Pittsburgh is primed for this renaissance, starting as it does with a rich manufacturing history. This history creates the roots of an innovator class. The same Brookings report notes that ”High-skilled blue-collar and technical STEM workers have made, and continue to make outsized contributions to innovation.”

Although the blue-collar worker tinkering in the garage is no longer the driver of new patents, he or she is essential to the production, testing, and designing of new innovation. Seeding the next generation of manufacturers can continue the rebirth of Pittsburgh and the region.

Today, the Brookings authors write, there are two STEM economies—the one that requires an advanced degree and the one that does not. The latter draws from high schools, workshops, vocational schools, and community colleges. These workers are the linchpin in the innovation cycle, implementing the new ideas and advising researchers on feasibility of design options, cost estimates, and other practical aspects. They’re innovators in their own right.

We hear a lot about fostering “21st-century skills.” But those skills are not confined to Advanced Placement courses. The kinds of programs in Pittsburgh, Utah, and Chicago are also part of the mix, as are the numerous afterschool opportunities to make and create. These programs are providing kids with the hands-on learning that can help them figure out what they want to do with their lives, and instill the critical thinking skills that will ensure their jobs are evolving, challenging, and participatory.

As Tony Wagner, author of “Creating Innovators: The Making of Young People Who Will Change the World” told New York Times columnist Thomas Friedman:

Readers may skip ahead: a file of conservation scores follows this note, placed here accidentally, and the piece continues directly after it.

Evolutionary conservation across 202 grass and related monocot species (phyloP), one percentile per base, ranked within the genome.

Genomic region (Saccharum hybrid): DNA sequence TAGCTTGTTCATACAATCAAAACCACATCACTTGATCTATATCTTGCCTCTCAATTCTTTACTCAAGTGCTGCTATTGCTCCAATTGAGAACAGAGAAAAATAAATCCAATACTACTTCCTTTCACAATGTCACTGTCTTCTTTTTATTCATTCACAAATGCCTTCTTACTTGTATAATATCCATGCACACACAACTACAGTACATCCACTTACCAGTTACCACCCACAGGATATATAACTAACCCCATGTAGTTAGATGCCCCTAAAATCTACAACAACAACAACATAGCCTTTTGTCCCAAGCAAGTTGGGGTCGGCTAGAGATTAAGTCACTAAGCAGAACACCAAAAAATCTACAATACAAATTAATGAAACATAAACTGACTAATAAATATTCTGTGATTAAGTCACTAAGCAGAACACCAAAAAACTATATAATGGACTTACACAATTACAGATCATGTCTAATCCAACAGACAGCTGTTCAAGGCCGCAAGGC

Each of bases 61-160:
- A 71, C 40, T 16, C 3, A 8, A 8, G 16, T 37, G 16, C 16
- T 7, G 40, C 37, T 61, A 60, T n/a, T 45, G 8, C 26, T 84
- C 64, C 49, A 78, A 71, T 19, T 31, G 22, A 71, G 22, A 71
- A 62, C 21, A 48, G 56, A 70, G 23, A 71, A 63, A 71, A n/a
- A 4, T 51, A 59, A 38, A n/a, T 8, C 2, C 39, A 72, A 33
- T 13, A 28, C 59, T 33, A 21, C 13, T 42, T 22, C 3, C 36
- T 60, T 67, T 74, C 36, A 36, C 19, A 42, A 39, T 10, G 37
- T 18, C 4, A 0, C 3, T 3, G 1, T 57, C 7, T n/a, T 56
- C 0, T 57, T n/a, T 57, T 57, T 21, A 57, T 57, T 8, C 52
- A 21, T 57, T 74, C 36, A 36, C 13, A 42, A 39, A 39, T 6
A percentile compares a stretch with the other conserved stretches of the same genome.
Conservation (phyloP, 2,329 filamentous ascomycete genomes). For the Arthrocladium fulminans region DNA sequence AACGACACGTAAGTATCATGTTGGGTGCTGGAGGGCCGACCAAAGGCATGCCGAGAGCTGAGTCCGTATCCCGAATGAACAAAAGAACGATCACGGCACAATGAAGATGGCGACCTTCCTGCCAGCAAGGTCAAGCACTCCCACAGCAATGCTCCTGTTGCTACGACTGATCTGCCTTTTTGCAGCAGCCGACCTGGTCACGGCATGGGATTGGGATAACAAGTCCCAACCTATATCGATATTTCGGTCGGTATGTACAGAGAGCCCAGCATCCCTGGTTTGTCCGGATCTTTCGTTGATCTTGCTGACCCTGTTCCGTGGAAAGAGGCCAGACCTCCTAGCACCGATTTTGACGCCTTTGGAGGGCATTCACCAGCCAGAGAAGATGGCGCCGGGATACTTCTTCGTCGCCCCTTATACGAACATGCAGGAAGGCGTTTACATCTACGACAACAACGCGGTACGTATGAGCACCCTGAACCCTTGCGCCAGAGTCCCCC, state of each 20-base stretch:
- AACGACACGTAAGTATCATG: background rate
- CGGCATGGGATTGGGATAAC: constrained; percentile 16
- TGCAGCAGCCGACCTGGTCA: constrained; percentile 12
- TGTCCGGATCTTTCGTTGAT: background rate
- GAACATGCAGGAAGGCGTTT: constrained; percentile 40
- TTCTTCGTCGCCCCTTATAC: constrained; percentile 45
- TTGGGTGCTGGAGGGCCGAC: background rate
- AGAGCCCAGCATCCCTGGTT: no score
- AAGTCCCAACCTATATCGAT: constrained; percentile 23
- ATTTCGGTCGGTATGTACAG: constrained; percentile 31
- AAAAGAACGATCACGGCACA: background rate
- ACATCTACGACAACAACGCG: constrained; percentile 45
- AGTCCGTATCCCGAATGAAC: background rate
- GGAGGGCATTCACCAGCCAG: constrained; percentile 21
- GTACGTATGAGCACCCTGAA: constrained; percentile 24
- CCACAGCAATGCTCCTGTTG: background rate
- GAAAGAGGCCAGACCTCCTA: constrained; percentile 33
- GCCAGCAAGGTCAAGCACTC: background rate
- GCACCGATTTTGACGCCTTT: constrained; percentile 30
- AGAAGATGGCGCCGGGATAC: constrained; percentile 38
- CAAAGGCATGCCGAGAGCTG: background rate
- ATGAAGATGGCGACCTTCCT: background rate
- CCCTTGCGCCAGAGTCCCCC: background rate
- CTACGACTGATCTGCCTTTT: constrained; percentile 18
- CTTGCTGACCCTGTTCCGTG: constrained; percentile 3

“The capacity to innovate — the ability to solve problems creatively or bring new possibilities to life — and skills like critical thinking, communication and collaboration are far more important than academic knowledge. As one executive told me, ‘We can teach new hires the content … but we can’t teach them how to think — to ask the right questions — and to take initiative.’ ”

Kids today, if they are to find their vocation and passion, not to mention a semblance of job security, will always need to master the three Rs. “But,” says Wagner, “they will need skills and motivation even more.… Young people who are intrinsically motivated — curious, persistent, and willing to take risks — will learn new knowledge and skills continuously.”

I’d wager that those kids on the airplane or in the robotic competition are learning not only how to think, but the joys of intrinsic motivation and the deep satisfaction that come from discovery through play, tinkering, exploring—of figuring out how something works.

“Reimagining schools for the 21st-century,” Wagner continues, “must be our highest priority. We need to focus more on teaching the skill and will to learn and to make a difference and bring the three most powerful ingredients of intrinsic motivation into the classroom: play, passion and purpose.”